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Why go? Though Snow Hill Island was discovered in 1843, its 4,000-strong colony of emperor penguins – the biggest penguin species – was only found in 2005. It’s unsurprising: this icy outcrop is remote even in Antarctic terms, often hemmed in by the frozen, floe-choked Weddell Sea. Indeed, it often takes an off-ship, weather-dependent helicopter excursion to reach the rookery; choppers land several kilometres away to minimise disturbance. If you do make it to the island’s south-west corner, one of the world’s greatest wildlife experiences awaits: a noisy gaggle of regal birds, the adults up to 120cm tall, tending their fluffball chicks in the middle of pristine polar nowhere.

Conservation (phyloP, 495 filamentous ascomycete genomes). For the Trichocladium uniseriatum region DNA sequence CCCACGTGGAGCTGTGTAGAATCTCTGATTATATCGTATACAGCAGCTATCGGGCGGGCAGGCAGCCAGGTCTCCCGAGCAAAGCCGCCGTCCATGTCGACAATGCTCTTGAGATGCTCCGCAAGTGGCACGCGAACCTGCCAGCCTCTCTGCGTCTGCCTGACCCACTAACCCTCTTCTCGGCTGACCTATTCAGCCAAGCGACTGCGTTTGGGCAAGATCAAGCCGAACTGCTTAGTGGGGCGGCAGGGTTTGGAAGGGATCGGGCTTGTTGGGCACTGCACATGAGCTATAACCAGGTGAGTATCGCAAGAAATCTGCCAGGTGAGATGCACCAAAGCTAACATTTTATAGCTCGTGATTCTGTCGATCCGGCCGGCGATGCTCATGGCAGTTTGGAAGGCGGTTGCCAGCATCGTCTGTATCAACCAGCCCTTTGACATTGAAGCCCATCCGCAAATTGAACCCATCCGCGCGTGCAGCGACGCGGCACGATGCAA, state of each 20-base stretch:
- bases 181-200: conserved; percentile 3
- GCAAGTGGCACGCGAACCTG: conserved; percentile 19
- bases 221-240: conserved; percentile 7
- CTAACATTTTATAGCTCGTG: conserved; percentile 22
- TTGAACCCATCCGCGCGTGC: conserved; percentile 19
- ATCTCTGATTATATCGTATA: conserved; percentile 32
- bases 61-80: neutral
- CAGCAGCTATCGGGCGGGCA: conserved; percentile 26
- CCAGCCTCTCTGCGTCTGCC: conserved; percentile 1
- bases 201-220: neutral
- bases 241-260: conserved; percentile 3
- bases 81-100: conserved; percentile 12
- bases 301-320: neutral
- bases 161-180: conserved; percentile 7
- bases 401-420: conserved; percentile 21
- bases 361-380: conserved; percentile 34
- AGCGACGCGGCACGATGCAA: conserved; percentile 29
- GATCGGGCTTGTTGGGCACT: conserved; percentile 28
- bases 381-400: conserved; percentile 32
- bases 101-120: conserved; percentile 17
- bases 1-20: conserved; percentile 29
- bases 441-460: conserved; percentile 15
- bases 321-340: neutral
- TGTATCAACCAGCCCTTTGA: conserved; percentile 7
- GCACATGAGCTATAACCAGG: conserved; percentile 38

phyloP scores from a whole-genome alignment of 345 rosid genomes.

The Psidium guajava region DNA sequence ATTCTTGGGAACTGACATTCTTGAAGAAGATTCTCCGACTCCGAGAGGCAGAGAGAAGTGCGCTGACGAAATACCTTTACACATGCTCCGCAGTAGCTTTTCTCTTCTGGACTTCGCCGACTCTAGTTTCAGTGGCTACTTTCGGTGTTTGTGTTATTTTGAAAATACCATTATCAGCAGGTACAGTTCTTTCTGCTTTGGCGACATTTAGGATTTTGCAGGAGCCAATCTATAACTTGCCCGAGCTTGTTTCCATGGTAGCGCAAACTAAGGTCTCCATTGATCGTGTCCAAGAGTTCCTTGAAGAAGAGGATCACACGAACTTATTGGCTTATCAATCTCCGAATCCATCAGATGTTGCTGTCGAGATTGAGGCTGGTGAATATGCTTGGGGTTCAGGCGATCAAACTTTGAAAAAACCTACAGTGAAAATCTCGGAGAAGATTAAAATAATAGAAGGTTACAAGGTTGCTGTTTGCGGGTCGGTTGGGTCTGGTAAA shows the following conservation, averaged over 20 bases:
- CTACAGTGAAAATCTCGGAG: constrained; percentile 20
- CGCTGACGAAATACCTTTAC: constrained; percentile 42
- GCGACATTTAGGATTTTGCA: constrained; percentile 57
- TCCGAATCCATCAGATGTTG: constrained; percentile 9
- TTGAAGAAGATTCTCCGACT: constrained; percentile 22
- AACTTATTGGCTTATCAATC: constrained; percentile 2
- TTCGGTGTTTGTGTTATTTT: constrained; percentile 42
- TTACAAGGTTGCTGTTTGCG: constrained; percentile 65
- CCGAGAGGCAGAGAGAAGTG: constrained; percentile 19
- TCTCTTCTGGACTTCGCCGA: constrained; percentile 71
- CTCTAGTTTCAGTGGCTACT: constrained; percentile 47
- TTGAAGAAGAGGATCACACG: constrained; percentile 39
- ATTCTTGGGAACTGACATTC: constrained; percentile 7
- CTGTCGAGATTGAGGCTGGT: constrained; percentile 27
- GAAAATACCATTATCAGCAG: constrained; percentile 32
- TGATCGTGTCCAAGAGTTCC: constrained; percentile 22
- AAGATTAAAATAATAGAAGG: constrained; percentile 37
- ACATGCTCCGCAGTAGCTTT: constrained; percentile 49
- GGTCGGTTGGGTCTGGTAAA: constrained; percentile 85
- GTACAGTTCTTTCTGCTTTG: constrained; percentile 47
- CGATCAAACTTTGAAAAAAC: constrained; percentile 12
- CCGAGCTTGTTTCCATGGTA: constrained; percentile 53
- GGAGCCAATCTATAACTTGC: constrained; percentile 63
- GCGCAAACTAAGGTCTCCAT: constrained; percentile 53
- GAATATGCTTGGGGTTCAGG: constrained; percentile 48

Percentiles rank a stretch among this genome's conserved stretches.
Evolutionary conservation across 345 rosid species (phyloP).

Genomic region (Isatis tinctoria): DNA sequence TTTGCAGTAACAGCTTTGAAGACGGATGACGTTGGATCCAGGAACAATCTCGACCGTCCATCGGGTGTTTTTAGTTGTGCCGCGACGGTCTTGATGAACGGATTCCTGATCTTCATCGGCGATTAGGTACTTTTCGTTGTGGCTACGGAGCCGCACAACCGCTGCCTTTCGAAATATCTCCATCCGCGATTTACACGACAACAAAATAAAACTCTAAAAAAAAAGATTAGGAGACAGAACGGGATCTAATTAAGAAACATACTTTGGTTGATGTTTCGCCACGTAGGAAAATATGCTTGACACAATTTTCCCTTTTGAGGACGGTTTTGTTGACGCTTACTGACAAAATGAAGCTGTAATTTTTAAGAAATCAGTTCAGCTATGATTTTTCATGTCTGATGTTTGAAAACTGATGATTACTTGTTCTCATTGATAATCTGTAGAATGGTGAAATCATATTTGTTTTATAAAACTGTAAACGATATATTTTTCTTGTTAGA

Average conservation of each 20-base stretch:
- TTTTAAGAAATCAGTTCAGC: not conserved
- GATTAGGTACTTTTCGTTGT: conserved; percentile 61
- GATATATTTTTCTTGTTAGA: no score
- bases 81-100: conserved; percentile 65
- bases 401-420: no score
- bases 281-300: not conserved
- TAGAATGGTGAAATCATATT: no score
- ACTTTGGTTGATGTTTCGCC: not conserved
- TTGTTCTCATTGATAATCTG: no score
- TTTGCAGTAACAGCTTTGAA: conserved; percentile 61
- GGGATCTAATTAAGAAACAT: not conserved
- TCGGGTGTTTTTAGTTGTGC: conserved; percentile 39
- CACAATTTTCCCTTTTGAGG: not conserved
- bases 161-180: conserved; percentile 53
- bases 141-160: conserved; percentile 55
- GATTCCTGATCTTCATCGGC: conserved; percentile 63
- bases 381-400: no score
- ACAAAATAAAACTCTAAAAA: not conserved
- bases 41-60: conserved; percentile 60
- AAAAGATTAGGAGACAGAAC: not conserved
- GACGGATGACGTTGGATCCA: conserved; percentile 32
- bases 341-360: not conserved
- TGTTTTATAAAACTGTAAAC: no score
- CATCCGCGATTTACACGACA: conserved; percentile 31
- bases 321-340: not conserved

The Snow Hill Island is filled with beautiful animals, scenery and the chance to explore a white land.

When to go: November-December, to see the emperor penguins with their chicks.

How to go: Expedition cruises leave from Ushuaia (Argentina); a few head for the Weddell Sea and attempt to reach Snow Hill Island, using helicopters to get closer to the colony.

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